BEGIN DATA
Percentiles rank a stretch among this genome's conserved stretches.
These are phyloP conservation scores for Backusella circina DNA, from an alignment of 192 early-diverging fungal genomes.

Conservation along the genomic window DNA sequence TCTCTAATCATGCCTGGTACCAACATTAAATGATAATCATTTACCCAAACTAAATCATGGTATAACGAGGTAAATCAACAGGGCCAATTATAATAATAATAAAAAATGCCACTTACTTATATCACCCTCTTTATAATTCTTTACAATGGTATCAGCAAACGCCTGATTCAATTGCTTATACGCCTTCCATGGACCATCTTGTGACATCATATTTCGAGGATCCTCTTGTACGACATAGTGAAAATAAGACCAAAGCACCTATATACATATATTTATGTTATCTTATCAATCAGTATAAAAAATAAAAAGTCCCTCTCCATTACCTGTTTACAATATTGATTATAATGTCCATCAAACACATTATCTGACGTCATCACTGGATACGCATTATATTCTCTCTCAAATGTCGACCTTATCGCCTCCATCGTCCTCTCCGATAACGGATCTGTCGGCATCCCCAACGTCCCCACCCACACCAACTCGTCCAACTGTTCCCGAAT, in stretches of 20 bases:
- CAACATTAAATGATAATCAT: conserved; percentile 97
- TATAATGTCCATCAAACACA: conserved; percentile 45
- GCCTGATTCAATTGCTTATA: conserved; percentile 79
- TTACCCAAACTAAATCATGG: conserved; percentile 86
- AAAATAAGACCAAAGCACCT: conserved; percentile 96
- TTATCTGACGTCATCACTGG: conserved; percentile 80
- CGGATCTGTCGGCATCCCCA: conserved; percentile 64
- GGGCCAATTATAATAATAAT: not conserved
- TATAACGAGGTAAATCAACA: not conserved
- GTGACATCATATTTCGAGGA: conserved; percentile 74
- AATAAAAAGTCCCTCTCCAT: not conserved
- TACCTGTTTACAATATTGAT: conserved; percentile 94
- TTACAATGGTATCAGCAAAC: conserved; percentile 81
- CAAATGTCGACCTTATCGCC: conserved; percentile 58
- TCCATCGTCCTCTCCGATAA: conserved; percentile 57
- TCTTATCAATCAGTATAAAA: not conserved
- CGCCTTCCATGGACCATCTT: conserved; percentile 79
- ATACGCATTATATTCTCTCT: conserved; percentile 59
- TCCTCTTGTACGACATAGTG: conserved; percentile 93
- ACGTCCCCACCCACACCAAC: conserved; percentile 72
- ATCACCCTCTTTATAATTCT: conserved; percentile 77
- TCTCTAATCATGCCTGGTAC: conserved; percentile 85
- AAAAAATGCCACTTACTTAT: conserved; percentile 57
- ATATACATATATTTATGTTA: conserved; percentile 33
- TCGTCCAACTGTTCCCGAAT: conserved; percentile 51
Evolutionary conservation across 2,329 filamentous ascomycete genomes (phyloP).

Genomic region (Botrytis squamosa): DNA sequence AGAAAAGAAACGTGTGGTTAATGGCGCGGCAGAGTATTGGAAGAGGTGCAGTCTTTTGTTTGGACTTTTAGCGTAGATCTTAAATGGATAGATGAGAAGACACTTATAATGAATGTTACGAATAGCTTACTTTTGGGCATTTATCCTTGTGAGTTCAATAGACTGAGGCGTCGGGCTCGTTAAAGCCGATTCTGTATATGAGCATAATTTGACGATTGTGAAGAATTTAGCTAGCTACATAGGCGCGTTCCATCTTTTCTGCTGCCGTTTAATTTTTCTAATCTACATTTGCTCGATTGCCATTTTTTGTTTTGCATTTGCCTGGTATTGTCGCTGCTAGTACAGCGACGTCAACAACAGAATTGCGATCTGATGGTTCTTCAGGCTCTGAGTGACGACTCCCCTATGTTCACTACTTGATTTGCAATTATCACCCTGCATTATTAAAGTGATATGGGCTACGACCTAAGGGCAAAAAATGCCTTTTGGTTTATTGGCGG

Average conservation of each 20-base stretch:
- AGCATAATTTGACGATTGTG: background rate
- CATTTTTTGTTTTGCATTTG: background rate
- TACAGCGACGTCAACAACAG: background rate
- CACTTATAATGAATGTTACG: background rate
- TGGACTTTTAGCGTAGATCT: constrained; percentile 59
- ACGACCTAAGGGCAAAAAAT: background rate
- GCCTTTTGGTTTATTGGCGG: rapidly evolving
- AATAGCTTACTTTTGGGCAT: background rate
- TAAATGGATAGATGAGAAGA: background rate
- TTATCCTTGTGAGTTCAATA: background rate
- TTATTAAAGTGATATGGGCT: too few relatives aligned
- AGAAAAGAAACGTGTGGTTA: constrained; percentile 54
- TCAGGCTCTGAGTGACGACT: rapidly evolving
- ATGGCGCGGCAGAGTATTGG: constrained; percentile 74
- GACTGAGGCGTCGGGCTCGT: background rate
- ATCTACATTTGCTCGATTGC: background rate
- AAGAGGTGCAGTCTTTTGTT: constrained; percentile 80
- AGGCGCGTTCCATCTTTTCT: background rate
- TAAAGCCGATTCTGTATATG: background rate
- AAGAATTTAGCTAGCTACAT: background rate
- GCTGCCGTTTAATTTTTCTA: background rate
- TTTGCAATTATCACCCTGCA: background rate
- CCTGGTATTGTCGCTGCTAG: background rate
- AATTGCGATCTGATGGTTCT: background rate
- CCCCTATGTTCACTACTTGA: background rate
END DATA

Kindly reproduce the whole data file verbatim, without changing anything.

Percentiles rank a stretch among this genome's conserved stretches.
These are phyloP conservation scores for Backusella circina DNA, from an alignment of 192 early-diverging fungal genomes.

Conservation along the genomic window DNA sequence TCTCTAATCATGCCTGGTACCAACATTAAATGATAATCATTTACCCAAACTAAATCATGGTATAACGAGGTAAATCAACAGGGCCAATTATAATAATAATAAAAAATGCCACTTACTTATATCACCCTCTTTATAATTCTTTACAATGGTATCAGCAAACGCCTGATTCAATTGCTTATACGCCTTCCATGGACCATCTTGTGACATCATATTTCGAGGATCCTCTTGTACGACATAGTGAAAATAAGACCAAAGCACCTATATACATATATTTATGTTATCTTATCAATCAGTATAAAAAATAAAAAGTCCCTCTCCATTACCTGTTTACAATATTGATTATAATGTCCATCAAACACATTATCTGACGTCATCACTGGATACGCATTATATTCTCTCTCAAATGTCGACCTTATCGCCTCCATCGTCCTCTCCGATAACGGATCTGTCGGCATCCCCAACGTCCCCACCCACACCAACTCGTCCAACTGTTCCCGAAT, in stretches of 20 bases:
- CAACATTAAATGATAATCAT: conserved; percentile 97
- TATAATGTCCATCAAACACA: conserved; percentile 45
- GCCTGATTCAATTGCTTATA: conserved; percentile 79
- TTACCCAAACTAAATCATGG: conserved; percentile 86
- AAAATAAGACCAAAGCACCT: conserved; percentile 96
- TTATCTGACGTCATCACTGG: conserved; percentile 80
- CGGATCTGTCGGCATCCCCA: conserved; percentile 64
- GGGCCAATTATAATAATAAT: not conserved
- TATAACGAGGTAAATCAACA: not conserved
- GTGACATCATATTTCGAGGA: conserved; percentile 74
- AATAAAAAGTCCCTCTCCAT: not conserved
- TACCTGTTTACAATATTGAT: conserved; percentile 94
- TTACAATGGTATCAGCAAAC: conserved; percentile 81
- CAAATGTCGACCTTATCGCC: conserved; percentile 58
- TCCATCGTCCTCTCCGATAA: conserved; percentile 57
- TCTTATCAATCAGTATAAAA: not conserved
- CGCCTTCCATGGACCATCTT: conserved; percentile 79
- ATACGCATTATATTCTCTCT: conserved; percentile 59
- TCCTCTTGTACGACATAGTG: conserved; percentile 93
- ACGTCCCCACCCACACCAAC: conserved; percentile 72
- ATCACCCTCTTTATAATTCT: conserved; percentile 77
- TCTCTAATCATGCCTGGTAC: conserved; percentile 85
- AAAAAATGCCACTTACTTAT: conserved; percentile 57
- ATATACATATATTTATGTTA: conserved; percentile 33
- TCGTCCAACTGTTCCCGAAT: conserved; percentile 51
Evolutionary conservation across 2,329 filamentous ascomycete genomes (phyloP).

Genomic region (Botrytis squamosa): DNA sequence AGAAAAGAAACGTGTGGTTAATGGCGCGGCAGAGTATTGGAAGAGGTGCAGTCTTTTGTTTGGACTTTTAGCGTAGATCTTAAATGGATAGATGAGAAGACACTTATAATGAATGTTACGAATAGCTTACTTTTGGGCATTTATCCTTGTGAGTTCAATAGACTGAGGCGTCGGGCTCGTTAAAGCCGATTCTGTATATGAGCATAATTTGACGATTGTGAAGAATTTAGCTAGCTACATAGGCGCGTTCCATCTTTTCTGCTGCCGTTTAATTTTTCTAATCTACATTTGCTCGATTGCCATTTTTTGTTTTGCATTTGCCTGGTATTGTCGCTGCTAGTACAGCGACGTCAACAACAGAATTGCGATCTGATGGTTCTTCAGGCTCTGAGTGACGACTCCCCTATGTTCACTACTTGATTTGCAATTATCACCCTGCATTATTAAAGTGATATGGGCTACGACCTAAGGGCAAAAAATGCCTTTTGGTTTATTGGCGG

Average conservation of each 20-base stretch:
- AGCATAATTTGACGATTGTG: background rate
- CATTTTTTGTTTTGCATTTG: background rate
- TACAGCGACGTCAACAACAG: background rate
- CACTTATAATGAATGTTACG: background rate
- TGGACTTTTAGCGTAGATCT: constrained; percentile 59
- ACGACCTAAGGGCAAAAAAT: background rate
- GCCTTTTGGTTTATTGGCGG: rapidly evolving
- AATAGCTTACTTTTGGGCAT: background rate
- TAAATGGATAGATGAGAAGA: background rate
- TTATCCTTGTGAGTTCAATA: background rate
- TTATTAAAGTGATATGGGCT: too few relatives aligned
- AGAAAAGAAACGTGTGGTTA: constrained; percentile 54
- TCAGGCTCTGAGTGACGACT: rapidly evolving
- ATGGCGCGGCAGAGTATTGG: constrained; percentile 74
- GACTGAGGCGTCGGGCTCGT: background rate
- ATCTACATTTGCTCGATTGC: background rate
- AAGAGGTGCAGTCTTTTGTT: constrained; percentile 80
- AGGCGCGTTCCATCTTTTCT: background rate
- TAAAGCCGATTCTGTATATG: background rate
- AAGAATTTAGCTAGCTACAT: background rate
- GCTGCCGTTTAATTTTTCTA: background rate
- TTTGCAATTATCACCCTGCA: background rate
- CCTGGTATTGTCGCTGCTAG: background rate
- AATTGCGATCTGATGGTTCT: background rate
- CCCCTATGTTCACTACTTGA: background rate